A total of 86 journalists and other media workers were killed in the world in 2022, an average of one every four days, and Latin America and the Caribbean has been the deadliest region for these professionals, said a Monday 16 UNESCO report.
Audrey Azoulay, director general of the United Nations Educational, Scientific and Cultural Organization (Unesco), said that ‘after several years of consecutive declines, the sharp increase in the number of journalists killed in 2022 is alarming.’
‘The authorities must redouble their efforts to put an end to these crimes and ensure that their perpetrators are punished because indifference is an important factor in this climate of violence,’ Azoulay added.
Half of journalists killed off duty
At least half of those killed were killed when they were off duty, at home, travelling, in parking lots or other public places where they were not working, the Unesco report indicated.
“After several years of consecutive declines, the sharp increase in the number of journalists killed in 2022 is alarming. The authorities must redouble their efforts to put an end to these crimes and ensure that their perpetrators are punished, because indifference is an important factor in this climate of violence”: .
Audrey Azoulay UNESCO Director-GeneralAdvertisement
The uptick in murders in 2022 marks a dramatic reversal of the positive trend observed in recent years: from 99 such crimes in 2018, the number had dropped to an average of 58 murders per year between 2019 and 2021, according to Unesco.
The figures are a reminder of the growing fissures in rule of law systems around the world, and highlight the failure of states to meet their obligations to protect journalists and prevent and prosecute crimes against them.
Since 1993, according to the Unesco observatory, 1,577 journalists have been assassinated around the world.
In 2022, although all regions were affected, Latin America and the Caribbean were the deadliest for journalists, with 44 homicides, more than half of all those killed in the world.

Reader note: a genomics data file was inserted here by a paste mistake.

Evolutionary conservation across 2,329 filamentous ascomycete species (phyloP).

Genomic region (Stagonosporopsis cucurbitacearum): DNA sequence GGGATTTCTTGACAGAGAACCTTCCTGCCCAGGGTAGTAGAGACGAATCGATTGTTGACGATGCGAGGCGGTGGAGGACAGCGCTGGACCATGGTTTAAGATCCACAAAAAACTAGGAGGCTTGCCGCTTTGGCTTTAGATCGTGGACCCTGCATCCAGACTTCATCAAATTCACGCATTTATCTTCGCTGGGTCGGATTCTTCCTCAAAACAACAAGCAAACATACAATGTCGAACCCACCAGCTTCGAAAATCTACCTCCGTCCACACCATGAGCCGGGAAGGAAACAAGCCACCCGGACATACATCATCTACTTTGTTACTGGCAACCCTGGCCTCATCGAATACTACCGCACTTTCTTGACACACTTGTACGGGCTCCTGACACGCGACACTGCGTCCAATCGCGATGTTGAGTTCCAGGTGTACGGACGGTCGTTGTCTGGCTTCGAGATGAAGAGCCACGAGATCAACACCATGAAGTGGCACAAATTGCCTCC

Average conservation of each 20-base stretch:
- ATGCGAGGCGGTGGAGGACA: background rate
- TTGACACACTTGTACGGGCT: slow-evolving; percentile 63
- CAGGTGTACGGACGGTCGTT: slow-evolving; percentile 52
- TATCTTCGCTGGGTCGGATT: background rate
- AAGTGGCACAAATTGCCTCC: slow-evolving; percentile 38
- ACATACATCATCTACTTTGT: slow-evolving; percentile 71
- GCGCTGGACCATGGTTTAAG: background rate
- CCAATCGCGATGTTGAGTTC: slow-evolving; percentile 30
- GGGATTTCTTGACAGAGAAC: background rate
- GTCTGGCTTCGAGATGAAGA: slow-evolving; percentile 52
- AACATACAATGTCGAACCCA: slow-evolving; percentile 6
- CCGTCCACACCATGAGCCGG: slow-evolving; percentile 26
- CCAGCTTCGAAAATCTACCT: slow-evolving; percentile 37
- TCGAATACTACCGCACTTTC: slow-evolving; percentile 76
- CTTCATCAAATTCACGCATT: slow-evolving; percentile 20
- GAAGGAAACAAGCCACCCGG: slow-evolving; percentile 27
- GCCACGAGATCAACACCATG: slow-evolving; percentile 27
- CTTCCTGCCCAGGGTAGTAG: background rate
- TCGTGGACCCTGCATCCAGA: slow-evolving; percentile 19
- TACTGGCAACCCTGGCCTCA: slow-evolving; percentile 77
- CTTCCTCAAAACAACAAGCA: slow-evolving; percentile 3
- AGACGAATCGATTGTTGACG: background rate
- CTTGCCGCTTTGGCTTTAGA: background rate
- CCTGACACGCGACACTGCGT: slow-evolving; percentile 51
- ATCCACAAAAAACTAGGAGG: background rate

List of deadliest countries for Journalists
Asia and the Pacific recorded 16 murders, while 11 occurred in Eastern Europe. The deadliest countries were Mexico (19 murders), Ukraine (10) and Haiti (9).
With the murders of journalists when they were off duty, a trend of recent years has been maintained, which implies that there are no safe places for these professionals, not even in their free time.
Although the number of journalists killed in countries in conflict rose to 23 in 2022, up from 20 the previous year, the overall increase was mainly due to killings in countries without major or non-conflict countries.
Their number almost doubled, from 35 cases in 2021 to 61 in 2022, representing three-quarters of all murders last year.
These journalists were killed for various reasons, including reprisals for reporting on organized crime, armed conflicts or the rise of extremism, and for covering sensitive issues such as corruption, crimes against the environment, abuse of power and protests.
Impunity remains stubbornly high
UNESCO points out that the rate of impunity in the murders of journalists, although some progress has been made in the last five years, ‘remains scandalously high (86%)’, which creates a chilling effect for the work of communicators and endangers freedom of expression around the world.
“This shows that the fight against impunity continues to be a pressing commitment in which international cooperation must be further mobilized,” the report said.
In addition to murders, journalists continue to be threatened by multiple forms of violence, ranging from enforced disappearance, kidnapping, and arbitrary detention to judicial harassment and digital violence, especially against women journalists.
The Unesco report ‘World Trends in Freedom of Expression 2021-2022’ highlights as challenges ‘the militarization of defamation laws, cyber laws and legislation against ‘fake news‘, which is sometimes applied as a means to limit freedom of expression.
The set of acts and threats of violence, militarization and restrictive laws create ‘a toxic environment’ for the work of journalists, concludes the Unesco report.
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